There is nothing surprising in finding in Austria (at the monastery of St Florian) a staircase similar to the one (at the Palazzo Sanfelice) in Naples during the period when Naples was ruled by the Austrian Viceroys, but a puzzling problem of dating arises. From the existence of so many staircases of this type in Naples and only a single example in Austria, one would conclude that the type originated in the South and was borrowed by the northern architect on this occasion; but in fact the staircase at St Florian dates from 1709, earlier than the first certainly datable example in Naples. The argument is not, however, conclusive, because Sanfelice may have experimented with the form at an earlier date; but till further documents are discovered the question must — theoretically at least — be left open.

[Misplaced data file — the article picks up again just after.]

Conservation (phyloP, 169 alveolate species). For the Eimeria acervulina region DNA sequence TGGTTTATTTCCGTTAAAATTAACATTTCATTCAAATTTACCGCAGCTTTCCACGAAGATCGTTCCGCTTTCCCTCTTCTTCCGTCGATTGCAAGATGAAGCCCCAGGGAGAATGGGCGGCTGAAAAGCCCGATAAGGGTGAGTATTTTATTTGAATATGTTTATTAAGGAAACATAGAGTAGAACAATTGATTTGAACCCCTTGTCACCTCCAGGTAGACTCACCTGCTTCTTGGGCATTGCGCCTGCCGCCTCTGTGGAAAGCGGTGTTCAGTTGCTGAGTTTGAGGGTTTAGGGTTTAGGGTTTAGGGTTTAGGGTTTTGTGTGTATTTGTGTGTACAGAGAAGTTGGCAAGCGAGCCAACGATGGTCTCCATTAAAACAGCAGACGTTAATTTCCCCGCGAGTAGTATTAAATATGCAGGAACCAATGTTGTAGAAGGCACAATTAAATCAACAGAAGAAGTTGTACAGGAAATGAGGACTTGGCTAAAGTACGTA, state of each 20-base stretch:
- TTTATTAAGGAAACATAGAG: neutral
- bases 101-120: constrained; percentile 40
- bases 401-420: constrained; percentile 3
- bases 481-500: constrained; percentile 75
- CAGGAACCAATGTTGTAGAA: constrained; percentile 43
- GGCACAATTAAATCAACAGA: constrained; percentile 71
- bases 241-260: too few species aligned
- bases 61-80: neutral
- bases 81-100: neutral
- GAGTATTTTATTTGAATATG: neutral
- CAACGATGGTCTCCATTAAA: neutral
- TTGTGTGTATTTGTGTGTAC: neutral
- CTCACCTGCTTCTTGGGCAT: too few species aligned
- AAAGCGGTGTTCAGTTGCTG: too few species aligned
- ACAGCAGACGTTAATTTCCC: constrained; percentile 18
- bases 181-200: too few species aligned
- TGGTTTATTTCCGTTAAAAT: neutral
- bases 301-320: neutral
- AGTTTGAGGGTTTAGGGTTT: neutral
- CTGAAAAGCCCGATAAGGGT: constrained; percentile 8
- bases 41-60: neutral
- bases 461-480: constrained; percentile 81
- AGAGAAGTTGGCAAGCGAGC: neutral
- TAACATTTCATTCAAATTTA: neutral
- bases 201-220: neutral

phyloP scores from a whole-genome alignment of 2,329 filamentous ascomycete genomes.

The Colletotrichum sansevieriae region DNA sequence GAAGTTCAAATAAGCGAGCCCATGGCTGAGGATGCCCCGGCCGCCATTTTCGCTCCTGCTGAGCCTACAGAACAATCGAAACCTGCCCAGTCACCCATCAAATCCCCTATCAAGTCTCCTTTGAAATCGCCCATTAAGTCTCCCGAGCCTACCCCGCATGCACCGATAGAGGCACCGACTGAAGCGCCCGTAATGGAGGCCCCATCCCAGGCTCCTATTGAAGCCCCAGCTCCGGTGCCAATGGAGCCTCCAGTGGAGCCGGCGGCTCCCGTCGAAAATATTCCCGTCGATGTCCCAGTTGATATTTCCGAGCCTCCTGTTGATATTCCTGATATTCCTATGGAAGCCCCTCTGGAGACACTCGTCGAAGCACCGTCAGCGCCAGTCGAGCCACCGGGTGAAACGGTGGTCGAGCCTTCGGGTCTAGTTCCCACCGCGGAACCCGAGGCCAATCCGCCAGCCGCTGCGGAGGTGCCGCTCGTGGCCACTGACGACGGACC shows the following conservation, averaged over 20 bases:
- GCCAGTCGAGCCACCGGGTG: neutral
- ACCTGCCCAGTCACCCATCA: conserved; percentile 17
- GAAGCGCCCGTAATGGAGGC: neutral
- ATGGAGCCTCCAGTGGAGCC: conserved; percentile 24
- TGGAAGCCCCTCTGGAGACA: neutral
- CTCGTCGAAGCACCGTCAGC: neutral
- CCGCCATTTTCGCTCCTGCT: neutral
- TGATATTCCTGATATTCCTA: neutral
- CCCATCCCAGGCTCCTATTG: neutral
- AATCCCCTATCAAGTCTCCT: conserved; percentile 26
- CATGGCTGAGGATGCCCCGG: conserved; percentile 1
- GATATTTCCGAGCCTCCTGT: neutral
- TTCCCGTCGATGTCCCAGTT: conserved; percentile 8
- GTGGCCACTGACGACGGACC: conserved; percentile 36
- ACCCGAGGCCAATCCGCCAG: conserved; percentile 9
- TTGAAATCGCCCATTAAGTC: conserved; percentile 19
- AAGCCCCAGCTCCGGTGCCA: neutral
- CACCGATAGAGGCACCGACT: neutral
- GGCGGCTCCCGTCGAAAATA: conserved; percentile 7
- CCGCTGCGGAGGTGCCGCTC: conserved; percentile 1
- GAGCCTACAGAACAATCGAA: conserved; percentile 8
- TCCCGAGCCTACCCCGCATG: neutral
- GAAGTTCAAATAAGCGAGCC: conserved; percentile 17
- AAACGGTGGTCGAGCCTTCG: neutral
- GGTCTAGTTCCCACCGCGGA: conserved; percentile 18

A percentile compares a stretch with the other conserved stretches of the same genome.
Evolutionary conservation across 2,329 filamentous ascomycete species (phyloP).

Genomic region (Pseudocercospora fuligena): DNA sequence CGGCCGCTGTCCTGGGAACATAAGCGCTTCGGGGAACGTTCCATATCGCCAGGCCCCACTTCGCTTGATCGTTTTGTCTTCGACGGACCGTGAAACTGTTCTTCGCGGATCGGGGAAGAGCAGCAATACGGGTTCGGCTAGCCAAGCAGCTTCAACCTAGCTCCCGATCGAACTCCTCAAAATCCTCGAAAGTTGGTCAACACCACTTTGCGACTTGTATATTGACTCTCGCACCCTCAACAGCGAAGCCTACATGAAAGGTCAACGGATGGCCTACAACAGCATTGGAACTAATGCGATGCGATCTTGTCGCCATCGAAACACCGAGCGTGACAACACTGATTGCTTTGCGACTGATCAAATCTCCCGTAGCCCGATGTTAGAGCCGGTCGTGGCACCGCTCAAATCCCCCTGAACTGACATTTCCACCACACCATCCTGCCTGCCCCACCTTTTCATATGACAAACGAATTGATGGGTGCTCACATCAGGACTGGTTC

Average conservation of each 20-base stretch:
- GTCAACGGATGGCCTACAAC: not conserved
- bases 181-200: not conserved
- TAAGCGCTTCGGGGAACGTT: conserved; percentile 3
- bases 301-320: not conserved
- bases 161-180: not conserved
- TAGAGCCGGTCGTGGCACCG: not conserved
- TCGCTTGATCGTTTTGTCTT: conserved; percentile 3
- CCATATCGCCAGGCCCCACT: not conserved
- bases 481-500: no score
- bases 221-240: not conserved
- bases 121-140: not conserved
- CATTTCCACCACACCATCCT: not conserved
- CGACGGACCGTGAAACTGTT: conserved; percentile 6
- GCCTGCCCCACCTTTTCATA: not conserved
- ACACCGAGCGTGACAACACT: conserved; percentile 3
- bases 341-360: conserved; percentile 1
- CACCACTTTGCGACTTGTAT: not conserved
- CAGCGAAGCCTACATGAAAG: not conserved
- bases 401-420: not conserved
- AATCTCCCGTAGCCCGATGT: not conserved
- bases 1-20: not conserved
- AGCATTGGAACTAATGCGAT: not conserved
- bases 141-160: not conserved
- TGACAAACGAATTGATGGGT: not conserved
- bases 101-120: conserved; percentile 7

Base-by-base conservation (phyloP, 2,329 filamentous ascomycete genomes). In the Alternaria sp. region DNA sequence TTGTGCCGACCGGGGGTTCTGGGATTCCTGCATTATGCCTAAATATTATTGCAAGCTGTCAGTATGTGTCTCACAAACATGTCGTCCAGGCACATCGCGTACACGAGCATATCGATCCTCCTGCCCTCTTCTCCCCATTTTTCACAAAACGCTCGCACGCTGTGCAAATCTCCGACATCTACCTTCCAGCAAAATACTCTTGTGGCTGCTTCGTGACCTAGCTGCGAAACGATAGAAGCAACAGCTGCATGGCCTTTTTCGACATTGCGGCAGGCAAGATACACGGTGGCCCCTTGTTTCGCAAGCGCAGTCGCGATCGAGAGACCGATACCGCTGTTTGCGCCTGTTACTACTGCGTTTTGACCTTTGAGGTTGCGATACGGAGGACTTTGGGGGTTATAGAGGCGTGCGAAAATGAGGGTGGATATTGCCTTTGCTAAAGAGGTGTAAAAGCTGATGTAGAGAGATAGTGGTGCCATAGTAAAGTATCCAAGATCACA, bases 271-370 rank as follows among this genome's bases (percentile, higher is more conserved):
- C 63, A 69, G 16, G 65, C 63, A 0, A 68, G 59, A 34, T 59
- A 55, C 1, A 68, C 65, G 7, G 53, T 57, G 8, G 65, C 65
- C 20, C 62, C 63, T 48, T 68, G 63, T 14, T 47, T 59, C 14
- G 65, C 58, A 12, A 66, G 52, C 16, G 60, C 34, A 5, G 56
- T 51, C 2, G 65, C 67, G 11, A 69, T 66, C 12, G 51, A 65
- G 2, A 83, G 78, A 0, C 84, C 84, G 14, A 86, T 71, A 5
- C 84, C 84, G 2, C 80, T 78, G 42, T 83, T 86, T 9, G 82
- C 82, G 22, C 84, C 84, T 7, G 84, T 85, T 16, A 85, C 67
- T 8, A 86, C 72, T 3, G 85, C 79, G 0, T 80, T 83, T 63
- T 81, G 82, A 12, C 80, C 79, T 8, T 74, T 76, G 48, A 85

A. Blunt, Neapolitan Baroque and Rococo Architecture (London, 1975), pp. 142–43
Whereas Sanfelice’s first works in architecture, the decoration of the church of the Cappuccini di Pozzuoli and the construction of the church of the Periclitanti on the Salita di Pontecorvo, date from 1701–02, and his earliest dated stair of the doubled open sloping arcaded type, that added to the Seminario at Nardò for his brother the Bishop from 1723–24, it has recently been established that the first plans for the monastery at St Florian and its new staircase, along with plans for the monastery church, were submitted by Carlo Antonio Carlone during the winter of 1700–01. The staircase was itself begun (to a design different from that which was eventually followed by Prandtauer, Carlone’s successor, after 1707, but keeping the sloping arcade motif), between 1 January and 18 May 1701, dates recorded in the monastery building accounts for the delivery of granite steps. Thus the use of the doubled sloping arcade motif at St Florian (Pl. 41a) would seem to antedate Sanfelice’s activities as an architect in Naples, and certainly antedates his use of this motif in staircase design — Plate 41b shows the Palazzo Fernandes (probably) not actually by Sanfelice but a typical example. That is, however, a long way from saying that South-North influence can be replaced by North-South influence.